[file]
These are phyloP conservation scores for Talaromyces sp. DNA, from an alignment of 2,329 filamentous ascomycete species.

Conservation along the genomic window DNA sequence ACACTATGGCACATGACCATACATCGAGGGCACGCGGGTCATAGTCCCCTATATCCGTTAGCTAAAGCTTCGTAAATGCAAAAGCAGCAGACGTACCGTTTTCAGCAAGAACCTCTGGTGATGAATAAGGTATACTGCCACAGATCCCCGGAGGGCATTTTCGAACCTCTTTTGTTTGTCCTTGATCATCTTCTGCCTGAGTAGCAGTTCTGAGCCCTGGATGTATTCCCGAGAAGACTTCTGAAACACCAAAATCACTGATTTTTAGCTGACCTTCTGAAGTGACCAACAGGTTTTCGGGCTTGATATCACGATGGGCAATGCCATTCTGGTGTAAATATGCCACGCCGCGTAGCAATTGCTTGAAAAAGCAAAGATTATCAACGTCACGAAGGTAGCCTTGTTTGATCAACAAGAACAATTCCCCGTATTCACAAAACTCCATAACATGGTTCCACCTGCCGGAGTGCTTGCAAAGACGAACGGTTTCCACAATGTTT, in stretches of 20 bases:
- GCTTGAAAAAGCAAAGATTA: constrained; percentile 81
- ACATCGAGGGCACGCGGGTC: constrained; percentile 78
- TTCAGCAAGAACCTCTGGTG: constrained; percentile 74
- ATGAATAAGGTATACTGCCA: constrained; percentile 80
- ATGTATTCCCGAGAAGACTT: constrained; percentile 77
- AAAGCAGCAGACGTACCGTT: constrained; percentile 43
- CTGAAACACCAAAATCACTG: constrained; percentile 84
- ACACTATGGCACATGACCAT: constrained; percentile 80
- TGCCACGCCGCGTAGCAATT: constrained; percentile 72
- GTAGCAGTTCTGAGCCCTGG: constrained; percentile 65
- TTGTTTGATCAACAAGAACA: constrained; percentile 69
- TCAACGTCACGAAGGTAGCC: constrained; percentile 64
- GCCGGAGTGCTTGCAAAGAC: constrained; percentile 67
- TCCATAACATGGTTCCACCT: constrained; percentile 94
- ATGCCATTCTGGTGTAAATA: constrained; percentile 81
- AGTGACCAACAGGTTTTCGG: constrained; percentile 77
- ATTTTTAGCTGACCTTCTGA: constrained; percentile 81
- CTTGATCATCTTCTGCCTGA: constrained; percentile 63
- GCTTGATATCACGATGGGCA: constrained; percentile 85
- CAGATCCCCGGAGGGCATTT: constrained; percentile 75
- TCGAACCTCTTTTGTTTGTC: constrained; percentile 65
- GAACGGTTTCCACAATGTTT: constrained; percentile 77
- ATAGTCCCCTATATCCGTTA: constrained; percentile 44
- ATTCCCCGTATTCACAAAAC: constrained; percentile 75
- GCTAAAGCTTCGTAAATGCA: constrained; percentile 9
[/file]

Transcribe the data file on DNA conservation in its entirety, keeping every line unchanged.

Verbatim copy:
These are phyloP conservation scores for Talaromyces sp. DNA, from an alignment of 2,329 filamentous ascomycete species.

Conservation along the genomic window DNA sequence ACACTATGGCACATGACCATACATCGAGGGCACGCGGGTCATAGTCCCCTATATCCGTTAGCTAAAGCTTCGTAAATGCAAAAGCAGCAGACGTACCGTTTTCAGCAAGAACCTCTGGTGATGAATAAGGTATACTGCCACAGATCCCCGGAGGGCATTTTCGAACCTCTTTTGTTTGTCCTTGATCATCTTCTGCCTGAGTAGCAGTTCTGAGCCCTGGATGTATTCCCGAGAAGACTTCTGAAACACCAAAATCACTGATTTTTAGCTGACCTTCTGAAGTGACCAACAGGTTTTCGGGCTTGATATCACGATGGGCAATGCCATTCTGGTGTAAATATGCCACGCCGCGTAGCAATTGCTTGAAAAAGCAAAGATTATCAACGTCACGAAGGTAGCCTTGTTTGATCAACAAGAACAATTCCCCGTATTCACAAAACTCCATAACATGGTTCCACCTGCCGGAGTGCTTGCAAAGACGAACGGTTTCCACAATGTTT, in stretches of 20 bases:
- GCTTGAAAAAGCAAAGATTA: constrained; percentile 81
- ACATCGAGGGCACGCGGGTC: constrained; percentile 78
- TTCAGCAAGAACCTCTGGTG: constrained; percentile 74
- ATGAATAAGGTATACTGCCA: constrained; percentile 80
- ATGTATTCCCGAGAAGACTT: constrained; percentile 77
- AAAGCAGCAGACGTACCGTT: constrained; percentile 43
- CTGAAACACCAAAATCACTG: constrained; percentile 84
- ACACTATGGCACATGACCAT: constrained; percentile 80
- TGCCACGCCGCGTAGCAATT: constrained; percentile 72
- GTAGCAGTTCTGAGCCCTGG: constrained; percentile 65
- TTGTTTGATCAACAAGAACA: constrained; percentile 69
- TCAACGTCACGAAGGTAGCC: constrained; percentile 64
- GCCGGAGTGCTTGCAAAGAC: constrained; percentile 67
- TCCATAACATGGTTCCACCT: constrained; percentile 94
- ATGCCATTCTGGTGTAAATA: constrained; percentile 81
- AGTGACCAACAGGTTTTCGG: constrained; percentile 77
- ATTTTTAGCTGACCTTCTGA: constrained; percentile 81
- CTTGATCATCTTCTGCCTGA: constrained; percentile 63
- GCTTGATATCACGATGGGCA: constrained; percentile 85
- CAGATCCCCGGAGGGCATTT: constrained; percentile 75
- TCGAACCTCTTTTGTTTGTC: constrained; percentile 65
- GAACGGTTTCCACAATGTTT: constrained; percentile 77
- ATAGTCCCCTATATCCGTTA: constrained; percentile 44
- ATTCCCCGTATTCACAAAAC: constrained; percentile 75
- GCTAAAGCTTCGTAAATGCA: constrained; percentile 9